Bzeek loves his foster children.

Bzeek loves his foster children (Genaro Molina/LA Times).


Today, the now 19-year-old weighs 65-pounds and is happily attending college courses. He loves his sister, the a little girl who requires around the clock care and whom his father happily cares for.

Melissa Testerman, a DCFS intake coordinator who places sick children with foster families, explained: "If anyone ever calls us and says, 'This kid needs to go home on hospice,' there's only one name we think of. He's the only one that would take a child who would possibly not make it."

Terminal children who can't be placed with a foster family are taken to medical facilities or go home with nurses who decided to become foster parents but Bzeek is currently the only foster parent in the entire county who is known to accept terminally ill children.

The girl he cares for, whose identity is protected by law, was born with encephalocele, a rare deformation of her skull, which allows part of of her brain to stick out through an opening of the skull and leaves much of the brain tissue undeveloped.

She is now 6-years-old and weighs only 34-pounds. She has been with Bzeek since she was only one-month-old, though she is not the first child with encephalocele he has cared for.

"These kids, it's a life sentence for them," Bzeek stated. He cared for a little girl suffering the same condition who only lived eight days after the couple brought her home.

She was so small when she passed, the Bzeeks found a doll maker to make her a beautiful outfit for the funeral. Her coffin was so small, he was able to carry it easily in his hands.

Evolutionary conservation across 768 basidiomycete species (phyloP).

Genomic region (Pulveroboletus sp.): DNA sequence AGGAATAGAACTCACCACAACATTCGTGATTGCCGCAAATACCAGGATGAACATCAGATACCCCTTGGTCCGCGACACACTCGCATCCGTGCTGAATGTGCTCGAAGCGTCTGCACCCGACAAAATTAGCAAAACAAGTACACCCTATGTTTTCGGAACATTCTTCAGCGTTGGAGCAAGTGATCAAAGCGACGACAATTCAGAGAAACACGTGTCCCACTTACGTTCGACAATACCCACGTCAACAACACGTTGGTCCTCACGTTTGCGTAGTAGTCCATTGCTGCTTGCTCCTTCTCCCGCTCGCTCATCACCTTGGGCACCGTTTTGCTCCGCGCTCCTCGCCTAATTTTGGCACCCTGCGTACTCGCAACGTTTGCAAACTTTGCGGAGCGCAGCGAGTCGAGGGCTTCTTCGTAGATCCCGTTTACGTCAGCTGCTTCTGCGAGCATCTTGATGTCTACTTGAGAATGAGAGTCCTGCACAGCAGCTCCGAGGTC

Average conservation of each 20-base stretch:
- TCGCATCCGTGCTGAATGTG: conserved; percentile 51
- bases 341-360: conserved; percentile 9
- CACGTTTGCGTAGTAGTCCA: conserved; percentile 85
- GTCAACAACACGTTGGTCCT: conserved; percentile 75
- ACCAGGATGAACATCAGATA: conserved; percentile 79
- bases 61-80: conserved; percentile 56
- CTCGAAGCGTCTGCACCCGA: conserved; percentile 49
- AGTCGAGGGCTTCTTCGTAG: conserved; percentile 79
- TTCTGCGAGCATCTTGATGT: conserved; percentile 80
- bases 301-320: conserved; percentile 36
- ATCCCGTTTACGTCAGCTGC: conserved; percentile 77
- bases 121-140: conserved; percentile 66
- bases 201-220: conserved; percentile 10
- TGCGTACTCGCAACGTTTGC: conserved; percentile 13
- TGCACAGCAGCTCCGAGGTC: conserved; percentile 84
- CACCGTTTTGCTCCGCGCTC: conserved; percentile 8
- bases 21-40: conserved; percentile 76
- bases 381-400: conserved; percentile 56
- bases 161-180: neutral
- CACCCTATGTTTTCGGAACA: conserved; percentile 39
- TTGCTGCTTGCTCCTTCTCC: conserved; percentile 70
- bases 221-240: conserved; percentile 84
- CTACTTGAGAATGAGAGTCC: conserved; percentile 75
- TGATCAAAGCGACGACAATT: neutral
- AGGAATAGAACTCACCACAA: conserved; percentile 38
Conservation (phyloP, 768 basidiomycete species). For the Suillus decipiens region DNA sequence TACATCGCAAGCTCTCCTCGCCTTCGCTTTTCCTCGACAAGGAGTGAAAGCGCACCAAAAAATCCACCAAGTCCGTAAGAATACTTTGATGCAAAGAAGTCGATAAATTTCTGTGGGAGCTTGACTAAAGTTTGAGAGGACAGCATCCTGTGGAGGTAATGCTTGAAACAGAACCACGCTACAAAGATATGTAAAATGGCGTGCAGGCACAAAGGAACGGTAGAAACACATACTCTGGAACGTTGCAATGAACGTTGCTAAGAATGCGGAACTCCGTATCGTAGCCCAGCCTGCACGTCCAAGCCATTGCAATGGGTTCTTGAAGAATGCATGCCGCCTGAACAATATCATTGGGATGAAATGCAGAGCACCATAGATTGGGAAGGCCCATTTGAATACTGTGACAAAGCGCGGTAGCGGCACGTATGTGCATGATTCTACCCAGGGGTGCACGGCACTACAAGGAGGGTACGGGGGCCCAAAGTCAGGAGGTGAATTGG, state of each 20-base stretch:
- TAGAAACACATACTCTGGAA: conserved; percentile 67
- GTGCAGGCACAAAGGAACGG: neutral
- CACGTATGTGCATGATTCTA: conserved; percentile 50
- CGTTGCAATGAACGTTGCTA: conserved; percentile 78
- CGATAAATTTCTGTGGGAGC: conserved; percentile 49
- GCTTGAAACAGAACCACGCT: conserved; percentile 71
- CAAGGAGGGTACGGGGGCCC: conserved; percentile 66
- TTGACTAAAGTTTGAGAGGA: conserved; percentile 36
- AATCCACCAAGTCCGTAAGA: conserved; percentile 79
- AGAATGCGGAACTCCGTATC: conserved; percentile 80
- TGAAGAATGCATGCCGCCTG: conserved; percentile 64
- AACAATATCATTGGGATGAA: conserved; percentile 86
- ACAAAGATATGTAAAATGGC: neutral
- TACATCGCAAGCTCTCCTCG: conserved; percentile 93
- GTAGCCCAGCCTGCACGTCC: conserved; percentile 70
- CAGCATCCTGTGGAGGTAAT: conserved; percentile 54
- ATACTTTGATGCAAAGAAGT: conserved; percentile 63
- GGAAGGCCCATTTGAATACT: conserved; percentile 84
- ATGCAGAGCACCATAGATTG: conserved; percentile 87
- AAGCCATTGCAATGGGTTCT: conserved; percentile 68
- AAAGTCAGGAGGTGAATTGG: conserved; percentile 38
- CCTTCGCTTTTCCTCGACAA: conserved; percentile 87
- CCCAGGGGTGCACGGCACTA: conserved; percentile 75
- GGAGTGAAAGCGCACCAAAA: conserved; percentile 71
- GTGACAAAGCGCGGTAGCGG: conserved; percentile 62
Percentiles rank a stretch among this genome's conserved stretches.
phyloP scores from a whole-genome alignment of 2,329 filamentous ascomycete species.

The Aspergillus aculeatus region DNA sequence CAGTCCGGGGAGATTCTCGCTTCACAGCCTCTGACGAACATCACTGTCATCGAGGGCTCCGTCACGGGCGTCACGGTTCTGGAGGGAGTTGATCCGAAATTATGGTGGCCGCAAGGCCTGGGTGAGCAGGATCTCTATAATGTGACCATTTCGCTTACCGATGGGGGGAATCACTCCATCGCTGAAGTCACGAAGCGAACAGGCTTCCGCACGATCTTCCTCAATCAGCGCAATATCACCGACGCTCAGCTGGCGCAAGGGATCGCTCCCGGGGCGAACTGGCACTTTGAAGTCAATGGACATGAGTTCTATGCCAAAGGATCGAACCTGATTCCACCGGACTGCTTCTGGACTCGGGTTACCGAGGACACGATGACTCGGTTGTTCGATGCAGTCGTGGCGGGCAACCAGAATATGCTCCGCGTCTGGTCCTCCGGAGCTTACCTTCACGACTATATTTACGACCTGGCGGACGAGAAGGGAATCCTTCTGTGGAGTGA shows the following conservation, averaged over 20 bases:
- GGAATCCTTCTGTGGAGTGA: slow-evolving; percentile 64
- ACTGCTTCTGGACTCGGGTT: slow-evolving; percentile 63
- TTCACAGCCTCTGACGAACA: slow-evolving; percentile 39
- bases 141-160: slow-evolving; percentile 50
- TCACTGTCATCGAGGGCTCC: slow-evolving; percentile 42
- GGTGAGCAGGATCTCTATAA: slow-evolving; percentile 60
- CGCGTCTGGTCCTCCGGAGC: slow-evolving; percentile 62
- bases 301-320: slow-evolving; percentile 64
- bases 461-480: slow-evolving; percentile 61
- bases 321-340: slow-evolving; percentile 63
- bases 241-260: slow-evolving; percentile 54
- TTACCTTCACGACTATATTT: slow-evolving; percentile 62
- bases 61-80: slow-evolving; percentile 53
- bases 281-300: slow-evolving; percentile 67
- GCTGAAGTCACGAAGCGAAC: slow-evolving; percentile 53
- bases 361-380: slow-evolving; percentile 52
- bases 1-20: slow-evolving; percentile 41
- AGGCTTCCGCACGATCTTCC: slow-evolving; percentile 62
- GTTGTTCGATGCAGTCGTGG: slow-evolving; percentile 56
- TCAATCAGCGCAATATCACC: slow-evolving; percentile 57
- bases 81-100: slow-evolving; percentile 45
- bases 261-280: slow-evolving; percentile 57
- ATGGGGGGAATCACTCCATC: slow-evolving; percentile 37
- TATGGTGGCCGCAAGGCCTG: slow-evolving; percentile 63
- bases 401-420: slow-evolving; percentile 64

To this day, sharing stories of the children who passed makes Bzeek choke up. He said his wife was the stronger person and was better able to handle the loss.

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The little girl Bzeek is raising is both blind and deaf but his love for her is obvious. She must sleep sitting up to avoid choking to death as she rests. She sleeps propped up on a couch and Bzeek sleeps on a couch beside her, waking often to check on her.

Though he knows she is deaf, he often speaks to her and comforts her in any way he can.

"When she's not sick and in a good mood, she'll cry to be held," Dr. Suzanne Roberts, the girl's pediatrician at Children's Hospital Los Angeles, explained. "She's not verbal, but she can make her needs known....Her life is not complete suffering. She has moments where she's enjoying herself and she's pretty content, and it's all because of Mohamed."

Her brain cannot regulate her body temperature evenly and she must be attached to feeding and medication tubes a minimum of 22-hours-a-day.

By the time the girl was only 2-years-old, Dr. Roberts had done all she could to improve her quality of life.

"Nobody ever wants to give up," Dr. Roberts sadly explained. "But we had run through the options."

Bzeek collects $1,700 each month to care for the girl's numerous needs,multiple doctor's visits and temporary nurse when he goes out to pray, but his son has requested help from friend Margaret Cotts to create a Go Fund Me to raise $100,000.

The account was created on Wednesday, February 8 and has already raised nearly $69,000 in only 18 hours.


The accompanying message reads, "I'm setting up this GoFundMe for Mr. Bzeek. He is very grateful for the support. Adam Bzeek, Mr. Bzeek's son, will be withdrawing the funds on behalf of the campaign."

"The key is, you have to love them like your own," Bzeek explained. "I know they are sick. I know they are going to die. I do my best as a human being and leave the rest to God."